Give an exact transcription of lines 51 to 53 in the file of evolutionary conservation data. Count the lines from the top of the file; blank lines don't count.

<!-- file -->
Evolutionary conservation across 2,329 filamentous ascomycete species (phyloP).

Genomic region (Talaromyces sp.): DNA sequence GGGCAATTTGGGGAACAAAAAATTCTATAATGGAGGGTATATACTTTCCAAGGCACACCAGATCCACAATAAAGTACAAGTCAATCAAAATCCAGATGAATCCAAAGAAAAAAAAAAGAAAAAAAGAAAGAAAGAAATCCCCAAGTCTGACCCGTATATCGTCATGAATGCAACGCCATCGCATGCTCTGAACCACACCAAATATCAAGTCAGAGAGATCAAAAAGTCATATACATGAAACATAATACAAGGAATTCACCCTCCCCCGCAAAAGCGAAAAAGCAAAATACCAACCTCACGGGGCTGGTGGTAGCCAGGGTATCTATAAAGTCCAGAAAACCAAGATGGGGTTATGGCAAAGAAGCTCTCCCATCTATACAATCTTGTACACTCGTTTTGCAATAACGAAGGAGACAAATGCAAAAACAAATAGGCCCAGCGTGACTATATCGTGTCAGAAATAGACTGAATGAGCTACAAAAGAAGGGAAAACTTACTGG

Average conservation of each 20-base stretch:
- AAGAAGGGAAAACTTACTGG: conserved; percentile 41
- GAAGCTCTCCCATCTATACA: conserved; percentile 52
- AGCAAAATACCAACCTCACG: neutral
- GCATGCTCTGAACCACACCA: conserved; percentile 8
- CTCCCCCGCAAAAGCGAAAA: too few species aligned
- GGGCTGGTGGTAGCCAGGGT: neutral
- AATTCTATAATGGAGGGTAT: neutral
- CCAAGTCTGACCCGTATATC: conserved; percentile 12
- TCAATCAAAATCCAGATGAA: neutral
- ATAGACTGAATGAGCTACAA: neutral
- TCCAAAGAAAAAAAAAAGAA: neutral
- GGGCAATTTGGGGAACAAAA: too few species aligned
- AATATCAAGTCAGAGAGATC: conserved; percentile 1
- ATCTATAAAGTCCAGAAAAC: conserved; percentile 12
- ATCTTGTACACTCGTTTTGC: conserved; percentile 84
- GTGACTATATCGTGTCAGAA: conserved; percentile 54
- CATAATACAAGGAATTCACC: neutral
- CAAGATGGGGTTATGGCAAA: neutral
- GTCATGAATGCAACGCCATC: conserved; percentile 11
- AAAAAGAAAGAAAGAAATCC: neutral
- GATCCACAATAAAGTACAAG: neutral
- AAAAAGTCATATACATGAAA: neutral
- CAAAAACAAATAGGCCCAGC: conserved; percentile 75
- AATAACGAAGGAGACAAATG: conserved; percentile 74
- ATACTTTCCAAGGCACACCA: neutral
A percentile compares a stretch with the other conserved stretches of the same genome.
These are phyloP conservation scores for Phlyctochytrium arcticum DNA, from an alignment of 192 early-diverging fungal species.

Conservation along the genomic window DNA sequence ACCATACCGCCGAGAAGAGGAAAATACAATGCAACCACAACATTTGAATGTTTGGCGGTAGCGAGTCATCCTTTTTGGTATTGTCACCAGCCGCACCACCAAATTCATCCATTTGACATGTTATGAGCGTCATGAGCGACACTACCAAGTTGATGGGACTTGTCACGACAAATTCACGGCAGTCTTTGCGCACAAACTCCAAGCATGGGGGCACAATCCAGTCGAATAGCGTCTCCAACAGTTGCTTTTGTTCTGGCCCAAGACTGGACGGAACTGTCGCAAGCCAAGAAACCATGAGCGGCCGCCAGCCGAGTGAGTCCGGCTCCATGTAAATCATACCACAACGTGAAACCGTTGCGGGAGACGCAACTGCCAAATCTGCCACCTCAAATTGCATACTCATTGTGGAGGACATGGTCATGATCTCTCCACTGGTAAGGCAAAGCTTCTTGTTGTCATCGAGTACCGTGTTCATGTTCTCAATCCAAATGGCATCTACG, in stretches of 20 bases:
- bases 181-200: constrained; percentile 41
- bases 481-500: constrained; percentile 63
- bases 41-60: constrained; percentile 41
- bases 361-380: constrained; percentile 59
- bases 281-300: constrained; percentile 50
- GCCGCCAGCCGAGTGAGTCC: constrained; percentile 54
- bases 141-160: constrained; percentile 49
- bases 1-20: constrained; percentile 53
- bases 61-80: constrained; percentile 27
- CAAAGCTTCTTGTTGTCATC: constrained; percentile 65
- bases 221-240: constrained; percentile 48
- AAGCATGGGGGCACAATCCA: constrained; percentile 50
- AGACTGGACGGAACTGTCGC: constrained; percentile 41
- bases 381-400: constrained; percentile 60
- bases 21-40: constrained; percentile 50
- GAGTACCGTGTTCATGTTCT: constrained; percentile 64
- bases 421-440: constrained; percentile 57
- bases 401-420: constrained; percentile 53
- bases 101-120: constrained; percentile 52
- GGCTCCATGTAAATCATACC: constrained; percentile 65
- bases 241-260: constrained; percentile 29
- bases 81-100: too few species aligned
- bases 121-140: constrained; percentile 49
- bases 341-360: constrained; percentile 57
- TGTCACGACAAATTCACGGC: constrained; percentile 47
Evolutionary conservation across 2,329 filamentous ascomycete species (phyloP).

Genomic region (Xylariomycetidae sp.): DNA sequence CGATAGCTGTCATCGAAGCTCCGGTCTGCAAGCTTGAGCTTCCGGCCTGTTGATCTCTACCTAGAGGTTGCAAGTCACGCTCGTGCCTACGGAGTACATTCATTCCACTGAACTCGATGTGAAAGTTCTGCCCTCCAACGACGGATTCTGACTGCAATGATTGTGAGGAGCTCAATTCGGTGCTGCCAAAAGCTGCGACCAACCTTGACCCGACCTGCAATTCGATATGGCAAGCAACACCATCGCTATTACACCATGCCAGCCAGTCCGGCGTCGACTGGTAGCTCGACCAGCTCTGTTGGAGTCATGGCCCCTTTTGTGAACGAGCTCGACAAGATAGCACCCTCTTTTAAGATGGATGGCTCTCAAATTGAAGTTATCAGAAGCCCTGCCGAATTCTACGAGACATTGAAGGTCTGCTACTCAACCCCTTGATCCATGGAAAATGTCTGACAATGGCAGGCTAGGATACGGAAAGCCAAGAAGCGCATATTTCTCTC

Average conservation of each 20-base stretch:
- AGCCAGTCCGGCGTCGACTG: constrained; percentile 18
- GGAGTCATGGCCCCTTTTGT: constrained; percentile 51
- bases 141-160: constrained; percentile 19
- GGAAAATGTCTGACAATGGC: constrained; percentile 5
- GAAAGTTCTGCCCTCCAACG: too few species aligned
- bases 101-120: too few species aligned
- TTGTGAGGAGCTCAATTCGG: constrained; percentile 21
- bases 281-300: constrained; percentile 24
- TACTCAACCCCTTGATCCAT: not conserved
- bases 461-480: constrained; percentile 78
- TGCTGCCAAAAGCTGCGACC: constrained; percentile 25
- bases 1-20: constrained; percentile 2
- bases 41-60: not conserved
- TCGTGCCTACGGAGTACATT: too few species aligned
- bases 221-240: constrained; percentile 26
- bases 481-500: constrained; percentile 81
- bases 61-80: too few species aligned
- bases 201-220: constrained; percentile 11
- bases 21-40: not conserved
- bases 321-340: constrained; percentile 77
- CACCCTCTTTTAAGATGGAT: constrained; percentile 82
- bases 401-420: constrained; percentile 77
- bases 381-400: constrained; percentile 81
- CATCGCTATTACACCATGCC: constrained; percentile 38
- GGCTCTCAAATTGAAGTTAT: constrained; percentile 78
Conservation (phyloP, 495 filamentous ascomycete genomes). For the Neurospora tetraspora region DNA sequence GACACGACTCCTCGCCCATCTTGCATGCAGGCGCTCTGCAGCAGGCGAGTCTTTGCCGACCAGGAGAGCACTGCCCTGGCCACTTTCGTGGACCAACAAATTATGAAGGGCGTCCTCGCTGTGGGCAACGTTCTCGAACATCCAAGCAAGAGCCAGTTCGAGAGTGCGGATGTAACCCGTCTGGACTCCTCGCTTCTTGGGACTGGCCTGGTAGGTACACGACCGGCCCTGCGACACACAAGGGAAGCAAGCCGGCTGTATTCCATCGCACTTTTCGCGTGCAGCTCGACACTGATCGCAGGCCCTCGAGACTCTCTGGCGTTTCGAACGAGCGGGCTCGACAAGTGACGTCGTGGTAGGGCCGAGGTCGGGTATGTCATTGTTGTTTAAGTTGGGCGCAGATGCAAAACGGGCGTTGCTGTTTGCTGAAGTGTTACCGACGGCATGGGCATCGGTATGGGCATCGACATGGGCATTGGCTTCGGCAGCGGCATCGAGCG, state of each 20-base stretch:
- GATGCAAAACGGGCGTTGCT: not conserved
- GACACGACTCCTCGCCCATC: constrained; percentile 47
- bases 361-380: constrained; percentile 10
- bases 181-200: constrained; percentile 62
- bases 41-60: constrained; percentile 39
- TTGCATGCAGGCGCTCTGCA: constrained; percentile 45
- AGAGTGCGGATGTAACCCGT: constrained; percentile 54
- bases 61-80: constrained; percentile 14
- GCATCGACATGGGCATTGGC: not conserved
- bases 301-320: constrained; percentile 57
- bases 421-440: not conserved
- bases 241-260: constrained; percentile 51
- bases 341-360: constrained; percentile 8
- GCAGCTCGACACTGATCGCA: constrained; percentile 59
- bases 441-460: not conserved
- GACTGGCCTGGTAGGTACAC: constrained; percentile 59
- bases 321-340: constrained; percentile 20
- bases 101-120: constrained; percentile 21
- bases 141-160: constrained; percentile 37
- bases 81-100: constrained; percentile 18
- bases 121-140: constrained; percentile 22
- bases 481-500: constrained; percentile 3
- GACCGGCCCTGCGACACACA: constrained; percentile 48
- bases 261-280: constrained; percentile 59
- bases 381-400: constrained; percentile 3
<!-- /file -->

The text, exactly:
- GGCTCCATGTAAATCATACC: constrained; percentile 65
- bases 241-260: constrained; percentile 29
- bases 81-100: too few species aligned